Had a Good Time at the UGPG Meeting

Andrew Pilger, a grower from Colorado pinged me this last week and came over on Friday.   It was good to talk pumpkins and get caught up on the latest happenings from the RMGVG with him.   That was followed on Saturday at the UGPG annual spring meeting.  I would guess there was nearly 65 in attendance and a number of Facebook live for the beginner and advanced Seminars. 

The advanced seminar with done with two time world-record holder Ron Wallace, which was great.   Ron is a wealth of knowledge, because he is into the science of growing.  I've found that there are two groups of top growers.  The scientist types and the feelers.  The feelers tend to be growers that just know plants.  Their experience allows them to just look at a plant and know what is going on with it and how to make it happy. The scientist types tend to be the types that can get into the smallest details of growing.  The best growers are the types who can do both and Ron is one of those types of growers.  25 years of growing and researching makes him one of the best in the world.

Sometimes you see world-record growers that got a good seed and knew enough to stay out of its way.  But they are one hit wonders and you never see a giant pumpkin from them again.  Other growers are consistently in the top 20 and those are the hardest working growers in the business.  Again, Ron is one of those.

Thursday, March 23, 2017

What is the Perfect Soil for Giant Pumkins?

The short answer is a balanced soil that has all of the nutrients in the soil that the pumpkin plant would need throughout the season.  The reality is that it is much more complicated than that.   I got my soil test results back.  Since this is a new patch and the soil is a bit different than what I had at the old home, I have more work cut out for me.   The soil here isn't bad.  It just needs to be properly built up and balanced.

I did a conversation with the head scientist who is a soil genius.  I've talked with him more than once over the years and with as much as I know, I don't know a thimble compared to what he knows.   Good soil is all about chemistry and soil chemistry is pretty much like a jigsaw puzzle where some of the pieces don't always fit well.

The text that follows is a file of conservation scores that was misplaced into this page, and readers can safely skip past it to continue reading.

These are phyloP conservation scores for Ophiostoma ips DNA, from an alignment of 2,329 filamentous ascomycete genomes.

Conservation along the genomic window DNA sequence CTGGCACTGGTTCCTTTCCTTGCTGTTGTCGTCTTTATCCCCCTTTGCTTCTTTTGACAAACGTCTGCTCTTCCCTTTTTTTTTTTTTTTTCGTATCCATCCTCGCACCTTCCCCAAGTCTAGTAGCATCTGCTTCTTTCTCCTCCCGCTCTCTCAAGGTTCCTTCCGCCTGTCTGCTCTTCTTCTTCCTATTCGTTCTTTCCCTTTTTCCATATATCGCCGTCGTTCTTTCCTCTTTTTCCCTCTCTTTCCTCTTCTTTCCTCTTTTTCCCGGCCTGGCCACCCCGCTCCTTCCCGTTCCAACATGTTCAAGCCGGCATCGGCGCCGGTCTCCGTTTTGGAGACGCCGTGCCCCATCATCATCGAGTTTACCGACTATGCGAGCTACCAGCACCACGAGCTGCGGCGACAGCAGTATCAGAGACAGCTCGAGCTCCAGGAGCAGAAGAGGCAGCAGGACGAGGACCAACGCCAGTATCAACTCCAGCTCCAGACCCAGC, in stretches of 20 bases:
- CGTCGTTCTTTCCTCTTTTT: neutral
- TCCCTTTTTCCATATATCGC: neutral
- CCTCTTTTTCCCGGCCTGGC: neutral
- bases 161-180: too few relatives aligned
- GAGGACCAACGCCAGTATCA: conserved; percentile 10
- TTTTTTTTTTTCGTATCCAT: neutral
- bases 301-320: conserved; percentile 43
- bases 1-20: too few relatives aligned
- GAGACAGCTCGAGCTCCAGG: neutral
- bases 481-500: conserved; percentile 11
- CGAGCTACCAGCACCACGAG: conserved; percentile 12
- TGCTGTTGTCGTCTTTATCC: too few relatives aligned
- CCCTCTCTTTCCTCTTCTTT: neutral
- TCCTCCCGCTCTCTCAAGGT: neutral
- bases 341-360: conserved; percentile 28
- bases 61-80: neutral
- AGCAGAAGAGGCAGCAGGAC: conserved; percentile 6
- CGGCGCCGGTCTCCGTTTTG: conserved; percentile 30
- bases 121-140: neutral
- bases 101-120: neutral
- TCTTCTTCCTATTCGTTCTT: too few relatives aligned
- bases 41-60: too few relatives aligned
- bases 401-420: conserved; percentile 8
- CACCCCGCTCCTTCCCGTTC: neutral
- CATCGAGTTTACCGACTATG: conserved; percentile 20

For example, my soil naturally has too much calcium in it.  At 5,600 feet in altitude you would be surprised to learn that there are sea shells in my yard.  The soil is an old ocean bed and the limestone has lots of calcium.   Too much calcium puts the soil out of balance and as a result it can cause problems with other nutrients.  The only good way to make the soil "perfect" so all of the pieces fit together would be to replace the majority of the soil. To some degree, over time, that is what I'll do, but no plans to haul soil Ohio to do a quick fix.

Some growers think that if a soil isn't "perfect" you can't grow a big pumpkin.  I can show you soil reports from growers who have grown world records that don't have balanced soils and did very well.   I believe the key is to not be too out of balance and make sure you do the right things (i.e. foliar feeding) to adjust appropriately.

One interesting conversation I had with the soil scientist was in regards to the rhizosphere around the roots.  The roots can get to nutrients about 1/4 inch from them, so although your soil may have a lot of nutrients in it, you can have the plant "bonk" because it can only access so much so it gets depleted.

I asked about feeding during the season and also about nutrients being locked up and he suggested an additional test to include on the soil.  This test (75S) would show what is soluble and available to the plants which is a better indication of what a plant can use from the soil.  I'm going to have another conversation with him after that test is done and I'll let you know what I learn here in the blog.

Wednesday, March 22, 2017

Tips for Giant Pumpkin Seed Starting

Soak the seed(s) in mildly warm water with a drop of seaweed (optional) and a little humic acid (optional) to help them germinate. After 3-4 hours of soaking transfer the seeds to lightly moistened paper towels that will be folded around the seeds and put into Ziploc bags. The Ziploc bags will then be placed at the back part of my computer where it is usually about 85 degrees. An ideal temperature for pumpkin seed starting is between 85 to 90 degrees. In 24 to 48 hours a little root will come out of the bottom of the seed and at that time I will transfer the seeds to my seed starting mixture in peat pots.

If you prefer, after soaking the seeds you can transfer the seed to a pot with a seed starting mixture rather than using the paper towel method.  The soil should be lightly moist and the pot should be in a warm place (80 degrees) to help germinate the seed.  the pointy part of the seed should be facing down as that is where the tap root will come out.